Sunday, November 11, 2012

Lawrence of Arabia (mostly) the way it was meant to be seen

Jo and I went to the theatre to see my all-time movie today, Lawrence of Arabia. For its 50th birthday the film has been given a remarkable facelift, and leading up to its Blu Ray release it has come to movie theatres, what is supposed to be a four hour and seventeen minute event, including the intermission.

I own the movie on DVD, and even though it came out one year before I was born, I was lucky enough to see it on the big screen once before. As noted in the article linked to above, though, the version I saw was not that optimal. Still and all, I felt very lucky to have seen it in a movie theatre at all, and was delighted to be able to again.

There were a couple of issues to note in an otherwise perfect day (aside from the fact that sitting for that long, even with an intermission, apparently gets harder the older I get. Go figure). First of all, the quality of the digital "print" was indeed spectacular, but like pretty much every other digitally-projected movie, it did seem a little dimmer, a little more washed-out than it should have been. Still gorgeous, but not as good as it would have been on film. That said, it wouldn't look anything near as good if it had been on film, so that's a push.

Also, a couple of times in the second half of the movie, there was a slight jump of lost information or else a problem with the projector, a stutter, if you will. I will assume that it might have been a fault with the download process, and that the Blu Ray will be just fine.

When I last saw the movie in a theatre, the screen was the old-style big screen, with a much wider aspect ratio, and with a deep concave curve. The advantage to this, besides getting that immersion that a David Lean epic filmed with 65mm stock deserves, is that wide horizon shots tend to follow the curve (if I recall correctly, and I have to remind you this was a long time ago). On this screen, with no or little curve, the result is the horizon curves instead, making a slight smile of a line. I suspect most people don't even think anything of that, but to me it was a tad disconcerting.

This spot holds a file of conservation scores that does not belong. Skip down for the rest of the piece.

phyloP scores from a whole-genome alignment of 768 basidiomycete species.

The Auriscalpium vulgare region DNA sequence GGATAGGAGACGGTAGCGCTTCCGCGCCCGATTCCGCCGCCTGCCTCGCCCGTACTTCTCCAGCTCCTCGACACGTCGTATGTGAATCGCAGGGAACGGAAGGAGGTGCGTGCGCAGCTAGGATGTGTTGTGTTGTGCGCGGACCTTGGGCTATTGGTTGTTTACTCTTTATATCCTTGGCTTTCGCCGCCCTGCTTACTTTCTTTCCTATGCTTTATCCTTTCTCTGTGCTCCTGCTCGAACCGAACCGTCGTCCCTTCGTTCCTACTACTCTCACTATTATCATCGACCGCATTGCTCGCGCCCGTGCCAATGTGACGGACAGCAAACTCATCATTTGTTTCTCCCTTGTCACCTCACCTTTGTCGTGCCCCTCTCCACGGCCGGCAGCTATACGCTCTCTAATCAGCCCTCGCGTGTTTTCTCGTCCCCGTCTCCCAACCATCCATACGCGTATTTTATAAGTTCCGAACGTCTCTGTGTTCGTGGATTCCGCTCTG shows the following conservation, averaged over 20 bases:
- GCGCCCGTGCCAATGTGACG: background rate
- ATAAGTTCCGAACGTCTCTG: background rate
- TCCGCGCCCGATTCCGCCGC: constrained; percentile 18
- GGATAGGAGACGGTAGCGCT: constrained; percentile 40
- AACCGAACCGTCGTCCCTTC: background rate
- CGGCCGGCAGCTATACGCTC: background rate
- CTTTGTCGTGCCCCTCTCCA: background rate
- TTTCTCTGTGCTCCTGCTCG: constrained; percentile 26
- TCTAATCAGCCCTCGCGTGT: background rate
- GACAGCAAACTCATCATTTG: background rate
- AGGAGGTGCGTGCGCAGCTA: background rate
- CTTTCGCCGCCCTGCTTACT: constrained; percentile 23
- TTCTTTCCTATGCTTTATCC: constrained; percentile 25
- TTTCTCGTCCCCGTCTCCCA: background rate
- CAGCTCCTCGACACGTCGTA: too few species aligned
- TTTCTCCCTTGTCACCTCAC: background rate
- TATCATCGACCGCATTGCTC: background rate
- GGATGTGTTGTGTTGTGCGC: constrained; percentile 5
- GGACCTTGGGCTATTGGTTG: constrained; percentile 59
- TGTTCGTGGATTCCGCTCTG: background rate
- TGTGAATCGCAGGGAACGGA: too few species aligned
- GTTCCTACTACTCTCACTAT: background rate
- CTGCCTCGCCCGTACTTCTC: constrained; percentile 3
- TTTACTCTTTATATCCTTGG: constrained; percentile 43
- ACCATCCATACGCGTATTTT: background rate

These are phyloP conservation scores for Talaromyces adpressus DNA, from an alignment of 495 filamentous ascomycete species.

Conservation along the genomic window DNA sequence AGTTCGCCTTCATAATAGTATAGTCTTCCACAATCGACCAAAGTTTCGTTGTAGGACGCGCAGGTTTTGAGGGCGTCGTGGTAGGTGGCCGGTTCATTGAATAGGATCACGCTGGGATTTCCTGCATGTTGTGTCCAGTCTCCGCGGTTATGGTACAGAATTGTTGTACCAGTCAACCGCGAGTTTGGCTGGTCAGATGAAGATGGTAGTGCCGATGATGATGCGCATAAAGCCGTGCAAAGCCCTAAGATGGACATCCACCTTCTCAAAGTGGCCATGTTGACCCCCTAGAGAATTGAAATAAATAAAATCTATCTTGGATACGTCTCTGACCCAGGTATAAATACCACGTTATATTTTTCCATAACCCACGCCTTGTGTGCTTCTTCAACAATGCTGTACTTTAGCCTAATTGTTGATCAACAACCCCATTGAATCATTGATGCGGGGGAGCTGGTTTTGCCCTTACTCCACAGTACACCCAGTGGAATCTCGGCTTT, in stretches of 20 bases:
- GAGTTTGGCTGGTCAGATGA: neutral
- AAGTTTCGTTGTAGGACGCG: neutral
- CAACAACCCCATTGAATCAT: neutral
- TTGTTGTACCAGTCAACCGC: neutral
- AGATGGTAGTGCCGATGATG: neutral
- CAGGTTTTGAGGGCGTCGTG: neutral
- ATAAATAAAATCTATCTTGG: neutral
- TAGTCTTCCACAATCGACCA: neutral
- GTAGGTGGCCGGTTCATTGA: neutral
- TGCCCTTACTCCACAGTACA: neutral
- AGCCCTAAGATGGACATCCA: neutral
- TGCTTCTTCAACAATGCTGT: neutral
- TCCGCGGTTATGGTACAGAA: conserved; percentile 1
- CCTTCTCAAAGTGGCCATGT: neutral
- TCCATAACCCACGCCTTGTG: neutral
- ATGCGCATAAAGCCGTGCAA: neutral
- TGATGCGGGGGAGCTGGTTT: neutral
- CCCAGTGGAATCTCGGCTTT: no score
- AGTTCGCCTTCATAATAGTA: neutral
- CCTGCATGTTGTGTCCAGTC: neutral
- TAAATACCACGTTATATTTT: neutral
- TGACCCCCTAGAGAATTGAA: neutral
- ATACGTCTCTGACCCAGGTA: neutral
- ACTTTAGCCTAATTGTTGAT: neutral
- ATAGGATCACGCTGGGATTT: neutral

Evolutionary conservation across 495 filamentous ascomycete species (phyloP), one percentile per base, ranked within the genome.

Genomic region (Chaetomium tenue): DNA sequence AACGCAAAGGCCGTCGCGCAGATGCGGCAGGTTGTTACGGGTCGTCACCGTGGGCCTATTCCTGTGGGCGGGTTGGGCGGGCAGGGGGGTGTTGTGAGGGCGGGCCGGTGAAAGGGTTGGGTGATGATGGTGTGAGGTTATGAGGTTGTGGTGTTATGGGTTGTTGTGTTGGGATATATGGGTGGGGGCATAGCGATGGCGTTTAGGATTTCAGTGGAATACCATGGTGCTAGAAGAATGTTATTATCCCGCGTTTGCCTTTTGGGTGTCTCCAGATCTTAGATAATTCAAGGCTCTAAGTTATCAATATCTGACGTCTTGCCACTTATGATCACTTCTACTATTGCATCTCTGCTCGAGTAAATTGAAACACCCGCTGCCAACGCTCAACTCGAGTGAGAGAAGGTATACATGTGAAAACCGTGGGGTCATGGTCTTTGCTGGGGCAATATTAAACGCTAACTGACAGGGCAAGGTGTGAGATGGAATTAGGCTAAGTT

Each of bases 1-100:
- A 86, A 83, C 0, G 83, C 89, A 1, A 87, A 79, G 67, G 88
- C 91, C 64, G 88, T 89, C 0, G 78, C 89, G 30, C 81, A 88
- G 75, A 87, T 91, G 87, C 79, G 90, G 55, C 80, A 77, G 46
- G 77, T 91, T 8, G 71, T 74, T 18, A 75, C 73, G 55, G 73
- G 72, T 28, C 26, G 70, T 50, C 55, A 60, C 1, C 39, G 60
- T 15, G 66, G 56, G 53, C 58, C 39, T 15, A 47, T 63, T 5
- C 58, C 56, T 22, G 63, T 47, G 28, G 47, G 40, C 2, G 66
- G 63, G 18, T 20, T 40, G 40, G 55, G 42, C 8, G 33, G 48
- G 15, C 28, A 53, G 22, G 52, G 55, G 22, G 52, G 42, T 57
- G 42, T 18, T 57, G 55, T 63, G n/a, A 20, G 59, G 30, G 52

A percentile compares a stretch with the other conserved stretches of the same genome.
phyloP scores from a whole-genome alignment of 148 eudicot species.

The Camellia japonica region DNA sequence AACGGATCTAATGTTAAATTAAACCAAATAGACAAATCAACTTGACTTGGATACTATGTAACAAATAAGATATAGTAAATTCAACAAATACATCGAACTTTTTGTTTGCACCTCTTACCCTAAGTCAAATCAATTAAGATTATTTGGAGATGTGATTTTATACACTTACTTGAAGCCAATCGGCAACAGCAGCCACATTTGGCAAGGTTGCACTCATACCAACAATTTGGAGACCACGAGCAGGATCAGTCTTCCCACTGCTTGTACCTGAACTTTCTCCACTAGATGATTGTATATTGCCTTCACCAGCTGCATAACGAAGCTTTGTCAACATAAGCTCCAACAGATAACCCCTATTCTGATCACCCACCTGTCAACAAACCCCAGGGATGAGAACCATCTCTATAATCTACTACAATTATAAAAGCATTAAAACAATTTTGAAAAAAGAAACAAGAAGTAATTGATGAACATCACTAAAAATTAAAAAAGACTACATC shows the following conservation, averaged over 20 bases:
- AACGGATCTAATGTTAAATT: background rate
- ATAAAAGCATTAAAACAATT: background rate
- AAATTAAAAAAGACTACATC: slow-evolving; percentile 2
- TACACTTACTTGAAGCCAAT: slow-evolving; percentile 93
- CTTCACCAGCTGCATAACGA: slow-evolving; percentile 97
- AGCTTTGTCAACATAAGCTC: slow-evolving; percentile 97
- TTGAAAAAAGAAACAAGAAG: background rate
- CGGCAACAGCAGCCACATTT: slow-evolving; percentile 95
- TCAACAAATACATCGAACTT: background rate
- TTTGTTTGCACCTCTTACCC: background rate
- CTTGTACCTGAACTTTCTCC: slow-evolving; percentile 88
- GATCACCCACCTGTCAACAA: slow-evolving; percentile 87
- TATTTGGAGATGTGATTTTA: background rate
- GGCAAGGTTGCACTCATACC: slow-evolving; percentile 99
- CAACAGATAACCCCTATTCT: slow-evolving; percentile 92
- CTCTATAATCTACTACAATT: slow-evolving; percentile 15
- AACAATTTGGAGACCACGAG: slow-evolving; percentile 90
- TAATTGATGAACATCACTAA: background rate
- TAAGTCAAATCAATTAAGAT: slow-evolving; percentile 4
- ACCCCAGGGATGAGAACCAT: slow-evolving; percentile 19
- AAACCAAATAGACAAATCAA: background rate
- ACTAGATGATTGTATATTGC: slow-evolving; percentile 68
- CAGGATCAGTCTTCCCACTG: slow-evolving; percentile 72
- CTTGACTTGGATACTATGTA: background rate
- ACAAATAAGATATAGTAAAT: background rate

The final problem is the funniest, and also the saddest. When the movie starts (and the same after the intermission) there is a five minute overture with a black screen and music playing. No surprise, the people who work at the theatre had no idea that this was the case, and a couple of times tried to start it and then stopped it so they could fix the "problem." Finally, someone pointed out the error to the young employee who came in to explain the situation to us and we actually got to watch the movie.

Problems aside, this is still a great movie, one that deserves to be seen on as big a screen as you can find. I know it plays once more here in Saskatoon, on November 14, and if you can spare the time and can manage to lengthy sit-down, I strongly recommend it. The bonus for that is it should end a few minutes sooner than it did today, since the staff are hopefully all going to be aware of how the movie starts.

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